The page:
I looked around our church, seeing the food bank bin standing in front of the mural, and felt hopeless. Our country was in an awful mess and so many people needed help and I had not directed my money in the most efficient way.
I cried all the way back to the car. It was all so awful. My grand gestures meant nothing. I was ridiculous to think I could help like that. I was sorry I had thrown away our money. I had just been self indulgent.
The men were no longer in the doorways, at least. But I didn’t know where they were.
My family were lovely. My teenage girls hugged me. My husband told me about how when he had helped on a soup run in London, that many of the men he met with had had mental health problems and could not cope with any sort of organisation – that they weren’t out to defraud anyone – just not able to cope.
This story does not have a clear ending or moral. It is not a fairy tale. I may have done the wrong thing. Even if it was right I probably won’t do it again. I can’t afford to do it again. But I think, on balance, that last night, just for myself, I am glad I ‘spent’ that money. I find I don’t care if that first man lied. It was still too cold to be out. It was too cold to walk past two fellow human beings sleeping rough, as I so often do, and not be brutalised myself. I hope they both had a warm few hours at least – maybe in a warm pub but preferably in a shelter or B & B with a bed each – and got out of that freezing fog. Most of all I am glad I talked to each of them and told them that they should be warm. That it wasn’t right that they should be out in the cold like that. That they deserved to get shelter and be warm like me. I hope they believe me.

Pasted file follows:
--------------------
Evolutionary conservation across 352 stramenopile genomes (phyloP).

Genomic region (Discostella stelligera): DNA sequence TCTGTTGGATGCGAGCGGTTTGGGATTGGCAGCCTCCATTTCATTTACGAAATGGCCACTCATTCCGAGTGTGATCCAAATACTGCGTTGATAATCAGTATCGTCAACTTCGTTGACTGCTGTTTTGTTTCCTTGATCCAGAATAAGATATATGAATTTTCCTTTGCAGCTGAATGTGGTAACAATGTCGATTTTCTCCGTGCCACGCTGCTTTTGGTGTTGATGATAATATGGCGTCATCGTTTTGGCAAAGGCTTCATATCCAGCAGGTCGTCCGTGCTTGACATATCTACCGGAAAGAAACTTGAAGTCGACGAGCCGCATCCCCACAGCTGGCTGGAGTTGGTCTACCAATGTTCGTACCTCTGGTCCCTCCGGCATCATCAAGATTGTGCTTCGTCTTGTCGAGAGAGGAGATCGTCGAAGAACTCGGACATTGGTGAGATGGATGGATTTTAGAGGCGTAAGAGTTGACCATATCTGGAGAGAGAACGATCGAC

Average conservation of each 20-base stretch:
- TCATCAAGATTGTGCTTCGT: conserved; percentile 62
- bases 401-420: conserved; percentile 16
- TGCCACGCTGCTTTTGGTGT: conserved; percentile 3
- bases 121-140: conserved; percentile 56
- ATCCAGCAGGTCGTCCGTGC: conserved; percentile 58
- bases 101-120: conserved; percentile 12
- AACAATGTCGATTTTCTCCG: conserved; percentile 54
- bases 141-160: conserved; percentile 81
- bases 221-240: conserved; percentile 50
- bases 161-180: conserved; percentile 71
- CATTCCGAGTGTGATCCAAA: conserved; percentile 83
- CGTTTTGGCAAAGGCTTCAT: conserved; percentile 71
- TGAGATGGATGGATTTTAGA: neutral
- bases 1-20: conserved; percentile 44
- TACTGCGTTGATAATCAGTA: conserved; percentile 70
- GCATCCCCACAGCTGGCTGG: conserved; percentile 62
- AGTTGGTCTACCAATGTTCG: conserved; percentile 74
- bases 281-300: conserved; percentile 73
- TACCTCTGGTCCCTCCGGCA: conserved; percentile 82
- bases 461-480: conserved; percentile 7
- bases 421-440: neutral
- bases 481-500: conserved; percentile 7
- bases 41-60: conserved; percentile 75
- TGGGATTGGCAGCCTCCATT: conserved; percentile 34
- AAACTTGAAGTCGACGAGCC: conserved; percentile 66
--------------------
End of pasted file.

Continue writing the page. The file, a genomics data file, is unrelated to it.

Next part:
I think I will set up a direct debit to a homeless shelter. I think I will try to find out a list of the shelters in my city and the days they are opened, and ask my priest if I can put it on the back of the church. I am not sure if I can cope with being a regular volunteer. I know I can’t solve this. And I know that if I keep crying and giving money every time I see someone in a doorway that won’t help anyone and our family will have nothing to live on.
But I think, as a community, we CAN make things better. Even if we are not a front line worker we can protest cuts to vital services which help at early stages so that fewer people end up on freezing streets. We can talk about it so that it becomes an issue.